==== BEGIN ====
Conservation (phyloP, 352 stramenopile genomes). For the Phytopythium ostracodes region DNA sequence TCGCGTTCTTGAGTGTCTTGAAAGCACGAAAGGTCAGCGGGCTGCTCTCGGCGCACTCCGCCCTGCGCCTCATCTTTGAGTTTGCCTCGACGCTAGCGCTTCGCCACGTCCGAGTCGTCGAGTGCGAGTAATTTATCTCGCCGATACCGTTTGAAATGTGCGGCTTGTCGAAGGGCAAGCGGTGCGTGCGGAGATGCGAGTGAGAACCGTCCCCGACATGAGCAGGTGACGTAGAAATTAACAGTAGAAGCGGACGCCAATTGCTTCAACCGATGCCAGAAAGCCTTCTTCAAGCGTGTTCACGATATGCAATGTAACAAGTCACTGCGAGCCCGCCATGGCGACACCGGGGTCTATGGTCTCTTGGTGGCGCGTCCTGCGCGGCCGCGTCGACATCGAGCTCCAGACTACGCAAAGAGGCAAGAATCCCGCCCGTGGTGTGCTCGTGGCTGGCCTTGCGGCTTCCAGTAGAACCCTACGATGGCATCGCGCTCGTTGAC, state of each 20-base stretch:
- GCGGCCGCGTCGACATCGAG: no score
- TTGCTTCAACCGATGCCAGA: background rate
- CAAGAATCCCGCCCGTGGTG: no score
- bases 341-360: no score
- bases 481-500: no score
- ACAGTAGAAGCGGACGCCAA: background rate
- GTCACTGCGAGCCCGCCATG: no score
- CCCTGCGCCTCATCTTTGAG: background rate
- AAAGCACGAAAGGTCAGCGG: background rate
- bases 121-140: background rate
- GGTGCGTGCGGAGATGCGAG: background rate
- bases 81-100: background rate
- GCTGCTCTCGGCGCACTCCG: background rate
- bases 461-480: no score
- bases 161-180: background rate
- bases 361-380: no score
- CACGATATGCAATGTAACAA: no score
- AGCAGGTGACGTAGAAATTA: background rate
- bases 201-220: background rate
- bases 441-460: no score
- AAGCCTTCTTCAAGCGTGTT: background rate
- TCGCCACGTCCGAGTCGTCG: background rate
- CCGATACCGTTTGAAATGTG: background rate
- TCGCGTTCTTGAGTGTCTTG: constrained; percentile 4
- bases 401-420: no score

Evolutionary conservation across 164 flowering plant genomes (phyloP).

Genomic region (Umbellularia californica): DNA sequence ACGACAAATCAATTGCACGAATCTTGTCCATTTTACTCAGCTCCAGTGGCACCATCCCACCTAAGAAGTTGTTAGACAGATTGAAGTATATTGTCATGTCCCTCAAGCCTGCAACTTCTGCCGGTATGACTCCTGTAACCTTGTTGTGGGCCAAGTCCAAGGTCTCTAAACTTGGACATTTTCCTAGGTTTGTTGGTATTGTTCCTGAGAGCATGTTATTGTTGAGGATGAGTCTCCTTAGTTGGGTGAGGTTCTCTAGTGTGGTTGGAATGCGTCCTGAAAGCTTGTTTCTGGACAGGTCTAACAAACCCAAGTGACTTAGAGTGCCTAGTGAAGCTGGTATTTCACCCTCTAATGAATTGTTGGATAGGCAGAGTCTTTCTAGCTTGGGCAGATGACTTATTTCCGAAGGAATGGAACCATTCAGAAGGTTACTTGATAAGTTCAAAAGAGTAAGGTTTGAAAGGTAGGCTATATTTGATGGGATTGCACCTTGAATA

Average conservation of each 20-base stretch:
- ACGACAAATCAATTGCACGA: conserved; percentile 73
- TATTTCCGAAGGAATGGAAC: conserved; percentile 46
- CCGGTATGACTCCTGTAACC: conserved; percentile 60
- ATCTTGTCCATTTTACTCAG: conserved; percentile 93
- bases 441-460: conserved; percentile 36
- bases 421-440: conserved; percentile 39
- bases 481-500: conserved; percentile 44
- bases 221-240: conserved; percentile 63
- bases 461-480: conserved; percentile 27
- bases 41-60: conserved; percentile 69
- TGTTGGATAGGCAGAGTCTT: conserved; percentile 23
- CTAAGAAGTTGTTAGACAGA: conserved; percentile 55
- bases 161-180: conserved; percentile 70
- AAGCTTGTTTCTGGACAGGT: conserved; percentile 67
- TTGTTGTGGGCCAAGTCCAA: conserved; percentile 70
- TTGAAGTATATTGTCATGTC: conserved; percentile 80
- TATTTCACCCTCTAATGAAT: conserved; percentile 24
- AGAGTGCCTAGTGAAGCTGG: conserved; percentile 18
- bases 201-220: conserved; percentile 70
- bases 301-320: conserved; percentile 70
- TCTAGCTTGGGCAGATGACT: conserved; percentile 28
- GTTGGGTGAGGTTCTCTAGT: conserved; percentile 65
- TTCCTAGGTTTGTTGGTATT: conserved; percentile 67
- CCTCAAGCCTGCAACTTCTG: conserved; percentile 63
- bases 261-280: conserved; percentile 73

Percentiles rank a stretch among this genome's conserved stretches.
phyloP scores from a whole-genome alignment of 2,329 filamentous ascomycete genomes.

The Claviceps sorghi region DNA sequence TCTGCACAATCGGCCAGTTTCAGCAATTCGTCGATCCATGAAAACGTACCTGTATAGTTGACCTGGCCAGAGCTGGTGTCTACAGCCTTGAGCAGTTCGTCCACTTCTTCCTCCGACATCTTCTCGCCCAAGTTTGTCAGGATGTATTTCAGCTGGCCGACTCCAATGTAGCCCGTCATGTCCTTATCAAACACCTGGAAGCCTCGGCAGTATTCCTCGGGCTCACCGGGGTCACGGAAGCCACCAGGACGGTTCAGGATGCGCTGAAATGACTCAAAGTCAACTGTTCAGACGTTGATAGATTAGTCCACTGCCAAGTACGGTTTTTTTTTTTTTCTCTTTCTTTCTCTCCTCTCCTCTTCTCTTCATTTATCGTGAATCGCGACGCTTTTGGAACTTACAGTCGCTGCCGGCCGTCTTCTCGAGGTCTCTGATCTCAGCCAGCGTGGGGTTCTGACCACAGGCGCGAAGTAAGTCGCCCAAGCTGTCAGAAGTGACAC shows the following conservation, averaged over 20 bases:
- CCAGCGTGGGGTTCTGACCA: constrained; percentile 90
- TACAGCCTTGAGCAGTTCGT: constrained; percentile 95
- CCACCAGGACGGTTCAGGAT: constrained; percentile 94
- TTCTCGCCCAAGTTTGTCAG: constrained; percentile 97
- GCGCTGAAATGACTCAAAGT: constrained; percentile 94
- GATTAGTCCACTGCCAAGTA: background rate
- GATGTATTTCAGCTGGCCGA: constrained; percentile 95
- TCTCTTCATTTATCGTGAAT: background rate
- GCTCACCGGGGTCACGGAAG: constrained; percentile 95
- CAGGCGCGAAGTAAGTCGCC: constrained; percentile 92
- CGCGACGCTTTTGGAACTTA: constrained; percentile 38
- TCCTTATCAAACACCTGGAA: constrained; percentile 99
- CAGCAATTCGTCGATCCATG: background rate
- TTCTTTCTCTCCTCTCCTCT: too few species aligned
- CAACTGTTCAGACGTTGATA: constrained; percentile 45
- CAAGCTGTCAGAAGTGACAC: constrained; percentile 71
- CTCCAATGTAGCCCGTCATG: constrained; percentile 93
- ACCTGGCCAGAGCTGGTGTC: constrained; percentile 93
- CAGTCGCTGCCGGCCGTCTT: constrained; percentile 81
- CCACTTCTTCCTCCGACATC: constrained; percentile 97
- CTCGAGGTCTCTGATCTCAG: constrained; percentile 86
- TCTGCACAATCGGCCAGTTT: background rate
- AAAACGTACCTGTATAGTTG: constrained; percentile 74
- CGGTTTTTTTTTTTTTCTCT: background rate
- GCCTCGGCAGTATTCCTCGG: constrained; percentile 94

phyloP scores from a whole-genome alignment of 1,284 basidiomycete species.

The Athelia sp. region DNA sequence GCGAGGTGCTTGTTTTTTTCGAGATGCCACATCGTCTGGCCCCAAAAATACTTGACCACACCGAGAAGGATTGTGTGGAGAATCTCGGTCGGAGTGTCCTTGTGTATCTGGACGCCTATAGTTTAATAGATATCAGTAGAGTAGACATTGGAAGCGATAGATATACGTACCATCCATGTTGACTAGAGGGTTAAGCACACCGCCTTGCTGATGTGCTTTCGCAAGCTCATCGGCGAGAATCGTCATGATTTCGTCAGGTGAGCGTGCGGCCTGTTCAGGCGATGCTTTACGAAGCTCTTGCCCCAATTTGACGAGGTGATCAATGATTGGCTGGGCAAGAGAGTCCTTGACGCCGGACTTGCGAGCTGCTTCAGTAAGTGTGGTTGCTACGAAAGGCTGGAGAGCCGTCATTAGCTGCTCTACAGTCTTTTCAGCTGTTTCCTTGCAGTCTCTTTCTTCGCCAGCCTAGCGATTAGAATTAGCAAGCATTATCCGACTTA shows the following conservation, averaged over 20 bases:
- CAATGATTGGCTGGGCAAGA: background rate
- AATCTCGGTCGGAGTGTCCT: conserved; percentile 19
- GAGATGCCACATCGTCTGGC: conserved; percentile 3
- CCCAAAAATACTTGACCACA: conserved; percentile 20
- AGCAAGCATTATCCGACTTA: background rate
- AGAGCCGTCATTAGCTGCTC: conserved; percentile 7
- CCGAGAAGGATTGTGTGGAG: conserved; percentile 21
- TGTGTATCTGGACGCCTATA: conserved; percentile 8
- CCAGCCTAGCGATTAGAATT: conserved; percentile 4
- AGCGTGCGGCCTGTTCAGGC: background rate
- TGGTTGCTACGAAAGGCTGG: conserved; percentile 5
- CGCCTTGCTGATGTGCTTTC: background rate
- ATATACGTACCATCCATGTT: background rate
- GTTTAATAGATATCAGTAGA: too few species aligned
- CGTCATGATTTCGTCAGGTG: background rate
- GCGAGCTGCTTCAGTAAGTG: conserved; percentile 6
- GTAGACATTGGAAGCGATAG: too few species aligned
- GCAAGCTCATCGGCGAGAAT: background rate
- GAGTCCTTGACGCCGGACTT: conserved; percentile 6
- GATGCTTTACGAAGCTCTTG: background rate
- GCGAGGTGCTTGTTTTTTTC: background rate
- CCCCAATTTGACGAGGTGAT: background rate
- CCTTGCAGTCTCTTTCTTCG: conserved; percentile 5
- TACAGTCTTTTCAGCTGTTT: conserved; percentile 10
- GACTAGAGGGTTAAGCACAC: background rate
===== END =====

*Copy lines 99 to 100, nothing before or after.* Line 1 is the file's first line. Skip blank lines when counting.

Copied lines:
- CGTCATGATTTCGTCAGGTG: background rate
- GCGAGCTGCTTCAGTAAGTG: conserved; percentile 6